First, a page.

People were enjoying a selection of burgers and cheesy chips and all manner of sizzling food.
The atmosphere was sociable, and friendly. There was a wondrous array of perennial garden plants markedly deep blue delphiniums and pink lupins, home- made preserves, all smartly capped with bright red, chequered cottons, pickled onions and chutneys, home grown vegetables, all along with the usual goods such as clothes, toys, furniture and bric-a-brac, books and coins.
We finally left and headed for a pub, the Queens Arms, at Breage which we knew. It was very quiet there so we asked if it was alright to bring George inside as in was so hot in the car. It was alright so George lay on the cool floor of the bar, tucked away in a corner, whilst we ate lunch, fresh hake, ham, egg and chips and steak and ale pie, which was all very good.
Jim said that George the lab, had achieved two firsts on that day, visiting a car boot and going inside a pub!
On saying goodbye to Jim we passed to him a rose bush bought specifically for him in memory of his lovely wife, Linda, whom most knew in our group and who was admired and loved by many. The rose bush was bought by personal donation, by all of Linda`s contemporaries on the committee. Linda was our committee secretary and achieved a lot for the group during her illness.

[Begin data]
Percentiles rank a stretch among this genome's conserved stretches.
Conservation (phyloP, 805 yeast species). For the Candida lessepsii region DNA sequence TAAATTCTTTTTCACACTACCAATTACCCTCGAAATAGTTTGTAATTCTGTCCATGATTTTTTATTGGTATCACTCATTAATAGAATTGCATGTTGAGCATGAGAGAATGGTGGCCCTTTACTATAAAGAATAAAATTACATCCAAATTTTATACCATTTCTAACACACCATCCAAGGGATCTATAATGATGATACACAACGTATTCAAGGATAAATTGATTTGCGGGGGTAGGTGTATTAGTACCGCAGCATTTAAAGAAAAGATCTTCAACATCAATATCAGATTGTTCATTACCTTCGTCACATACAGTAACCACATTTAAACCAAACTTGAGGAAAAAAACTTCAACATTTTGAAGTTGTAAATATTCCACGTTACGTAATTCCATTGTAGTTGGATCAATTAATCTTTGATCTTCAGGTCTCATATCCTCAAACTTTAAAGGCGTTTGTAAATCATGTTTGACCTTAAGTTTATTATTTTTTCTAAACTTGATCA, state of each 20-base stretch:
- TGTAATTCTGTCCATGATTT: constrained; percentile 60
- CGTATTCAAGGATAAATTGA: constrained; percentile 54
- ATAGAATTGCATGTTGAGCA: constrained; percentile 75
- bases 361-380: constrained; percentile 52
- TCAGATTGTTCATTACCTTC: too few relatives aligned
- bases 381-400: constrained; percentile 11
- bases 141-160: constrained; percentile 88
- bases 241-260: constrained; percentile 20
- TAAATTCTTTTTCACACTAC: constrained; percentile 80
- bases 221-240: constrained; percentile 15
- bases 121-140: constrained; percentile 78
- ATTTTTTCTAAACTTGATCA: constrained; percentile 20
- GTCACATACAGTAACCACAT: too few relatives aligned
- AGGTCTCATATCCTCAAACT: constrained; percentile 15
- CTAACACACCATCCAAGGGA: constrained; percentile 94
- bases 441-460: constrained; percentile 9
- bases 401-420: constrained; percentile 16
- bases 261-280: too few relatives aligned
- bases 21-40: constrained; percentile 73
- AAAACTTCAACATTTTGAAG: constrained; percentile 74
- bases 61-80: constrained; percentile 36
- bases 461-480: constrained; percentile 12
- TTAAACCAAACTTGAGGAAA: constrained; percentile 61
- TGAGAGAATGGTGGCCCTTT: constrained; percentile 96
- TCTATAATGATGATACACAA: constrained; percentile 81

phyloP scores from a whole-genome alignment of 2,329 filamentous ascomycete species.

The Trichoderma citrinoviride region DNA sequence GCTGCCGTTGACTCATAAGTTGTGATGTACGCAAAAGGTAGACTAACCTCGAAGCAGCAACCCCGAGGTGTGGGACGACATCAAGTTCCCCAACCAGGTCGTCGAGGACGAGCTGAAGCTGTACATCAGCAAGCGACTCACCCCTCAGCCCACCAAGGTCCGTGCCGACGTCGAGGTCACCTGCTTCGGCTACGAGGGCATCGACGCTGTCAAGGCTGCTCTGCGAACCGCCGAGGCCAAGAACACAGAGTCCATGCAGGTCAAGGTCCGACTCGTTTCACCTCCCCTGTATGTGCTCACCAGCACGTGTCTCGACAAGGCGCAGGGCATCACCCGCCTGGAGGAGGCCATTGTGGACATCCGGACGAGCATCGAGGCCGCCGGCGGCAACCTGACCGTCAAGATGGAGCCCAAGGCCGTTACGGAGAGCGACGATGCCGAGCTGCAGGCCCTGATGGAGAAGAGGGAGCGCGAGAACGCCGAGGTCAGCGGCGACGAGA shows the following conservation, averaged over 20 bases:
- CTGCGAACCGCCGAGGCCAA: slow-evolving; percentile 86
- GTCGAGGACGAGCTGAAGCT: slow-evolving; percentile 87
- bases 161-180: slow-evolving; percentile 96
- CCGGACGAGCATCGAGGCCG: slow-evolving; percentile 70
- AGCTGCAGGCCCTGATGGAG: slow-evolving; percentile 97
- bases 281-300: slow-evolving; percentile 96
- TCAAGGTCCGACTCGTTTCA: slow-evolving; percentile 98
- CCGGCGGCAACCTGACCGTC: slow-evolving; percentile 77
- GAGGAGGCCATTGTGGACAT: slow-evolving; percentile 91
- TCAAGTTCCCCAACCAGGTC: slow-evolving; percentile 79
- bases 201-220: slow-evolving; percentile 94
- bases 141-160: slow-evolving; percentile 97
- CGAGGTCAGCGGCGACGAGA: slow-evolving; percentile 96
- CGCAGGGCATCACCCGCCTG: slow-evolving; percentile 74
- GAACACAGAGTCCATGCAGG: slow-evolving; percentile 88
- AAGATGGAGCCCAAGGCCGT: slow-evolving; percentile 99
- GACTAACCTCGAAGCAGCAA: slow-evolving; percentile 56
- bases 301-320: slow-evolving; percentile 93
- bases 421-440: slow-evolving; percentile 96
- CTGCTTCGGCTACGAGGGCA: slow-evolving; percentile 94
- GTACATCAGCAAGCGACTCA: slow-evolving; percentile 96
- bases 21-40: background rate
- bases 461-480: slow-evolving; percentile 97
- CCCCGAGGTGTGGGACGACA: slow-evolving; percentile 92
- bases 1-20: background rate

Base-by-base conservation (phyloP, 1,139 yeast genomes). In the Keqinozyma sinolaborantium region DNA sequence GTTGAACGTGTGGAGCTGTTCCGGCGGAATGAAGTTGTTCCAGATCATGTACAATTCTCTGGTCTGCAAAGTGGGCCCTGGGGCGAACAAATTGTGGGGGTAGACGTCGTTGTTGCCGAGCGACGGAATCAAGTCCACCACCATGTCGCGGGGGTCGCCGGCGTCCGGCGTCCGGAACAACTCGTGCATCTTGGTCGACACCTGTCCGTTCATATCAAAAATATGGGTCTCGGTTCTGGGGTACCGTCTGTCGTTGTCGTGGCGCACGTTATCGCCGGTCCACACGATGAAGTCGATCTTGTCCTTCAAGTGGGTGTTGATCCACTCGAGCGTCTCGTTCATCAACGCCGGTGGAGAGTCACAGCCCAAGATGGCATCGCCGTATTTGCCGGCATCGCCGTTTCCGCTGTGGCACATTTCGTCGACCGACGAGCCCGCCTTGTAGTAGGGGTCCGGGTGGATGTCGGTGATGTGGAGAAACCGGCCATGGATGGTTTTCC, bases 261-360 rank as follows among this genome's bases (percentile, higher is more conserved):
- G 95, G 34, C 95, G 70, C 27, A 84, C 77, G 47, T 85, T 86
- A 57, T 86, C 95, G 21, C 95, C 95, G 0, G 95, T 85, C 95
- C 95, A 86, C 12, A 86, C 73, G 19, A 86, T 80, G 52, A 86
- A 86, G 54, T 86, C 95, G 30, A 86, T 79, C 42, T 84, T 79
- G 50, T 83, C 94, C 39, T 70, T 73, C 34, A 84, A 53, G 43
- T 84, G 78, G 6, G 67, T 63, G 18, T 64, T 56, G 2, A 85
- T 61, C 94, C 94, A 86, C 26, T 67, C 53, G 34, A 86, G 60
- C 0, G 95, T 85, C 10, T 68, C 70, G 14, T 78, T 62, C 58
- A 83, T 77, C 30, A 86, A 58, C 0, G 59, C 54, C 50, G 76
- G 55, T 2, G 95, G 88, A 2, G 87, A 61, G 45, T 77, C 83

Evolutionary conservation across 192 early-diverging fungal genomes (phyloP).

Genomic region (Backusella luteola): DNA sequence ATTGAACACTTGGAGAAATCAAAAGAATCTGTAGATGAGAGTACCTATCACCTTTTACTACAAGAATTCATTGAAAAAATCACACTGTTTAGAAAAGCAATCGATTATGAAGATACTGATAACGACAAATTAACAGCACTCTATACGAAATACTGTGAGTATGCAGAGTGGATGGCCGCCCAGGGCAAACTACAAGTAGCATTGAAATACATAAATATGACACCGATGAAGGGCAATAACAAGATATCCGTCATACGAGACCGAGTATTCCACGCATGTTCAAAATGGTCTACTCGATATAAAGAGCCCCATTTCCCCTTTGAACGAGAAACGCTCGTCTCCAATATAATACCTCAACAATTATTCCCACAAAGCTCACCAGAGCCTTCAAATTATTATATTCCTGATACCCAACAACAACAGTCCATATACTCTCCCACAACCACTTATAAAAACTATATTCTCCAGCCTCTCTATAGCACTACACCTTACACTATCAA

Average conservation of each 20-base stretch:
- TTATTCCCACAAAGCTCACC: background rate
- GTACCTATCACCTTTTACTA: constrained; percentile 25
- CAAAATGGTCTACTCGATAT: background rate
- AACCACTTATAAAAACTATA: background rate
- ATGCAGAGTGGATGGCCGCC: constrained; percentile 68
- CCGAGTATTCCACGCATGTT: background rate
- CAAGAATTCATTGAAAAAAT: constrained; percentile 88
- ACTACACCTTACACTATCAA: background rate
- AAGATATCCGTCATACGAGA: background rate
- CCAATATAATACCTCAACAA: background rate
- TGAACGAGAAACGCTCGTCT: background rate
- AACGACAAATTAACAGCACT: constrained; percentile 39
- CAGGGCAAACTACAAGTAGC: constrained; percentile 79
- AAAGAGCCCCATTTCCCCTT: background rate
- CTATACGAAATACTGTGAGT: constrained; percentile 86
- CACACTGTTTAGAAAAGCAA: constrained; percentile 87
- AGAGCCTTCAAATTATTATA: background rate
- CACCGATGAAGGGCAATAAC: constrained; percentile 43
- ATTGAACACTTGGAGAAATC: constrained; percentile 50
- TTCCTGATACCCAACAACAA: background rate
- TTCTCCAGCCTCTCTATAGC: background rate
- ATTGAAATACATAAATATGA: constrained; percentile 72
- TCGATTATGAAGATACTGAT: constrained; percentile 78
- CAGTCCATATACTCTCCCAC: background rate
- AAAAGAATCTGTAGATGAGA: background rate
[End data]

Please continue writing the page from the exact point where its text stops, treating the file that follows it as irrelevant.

The rose we picked was named “Cadfael”. We chose it because it was a sturdy plant and the description went:
Cadfael, a pink, peony style, old English rose with abundant flowering properties and a fine scent. Cadfael was a fictional Benedictine monk, healer and a nurturer with an innate sense of justice and fair play and this was what Linda was, to many people throughout her life.
On the last day of our holiday, we decided to walk from the car park at Kynance Bay, down to the coffee shop on the cliffs. There are two ways down and we took the slow, long way as it was the easiest to navigate. I cannot walk very well or far any longer, but I was so pleased to be able to manage it. We had a coffee in the sun and then returned to the cottage.
Our holiday was over but we had made the best of the time and the weather. I am so pleased we went away, it refreshed us both, and gave us more precious memories.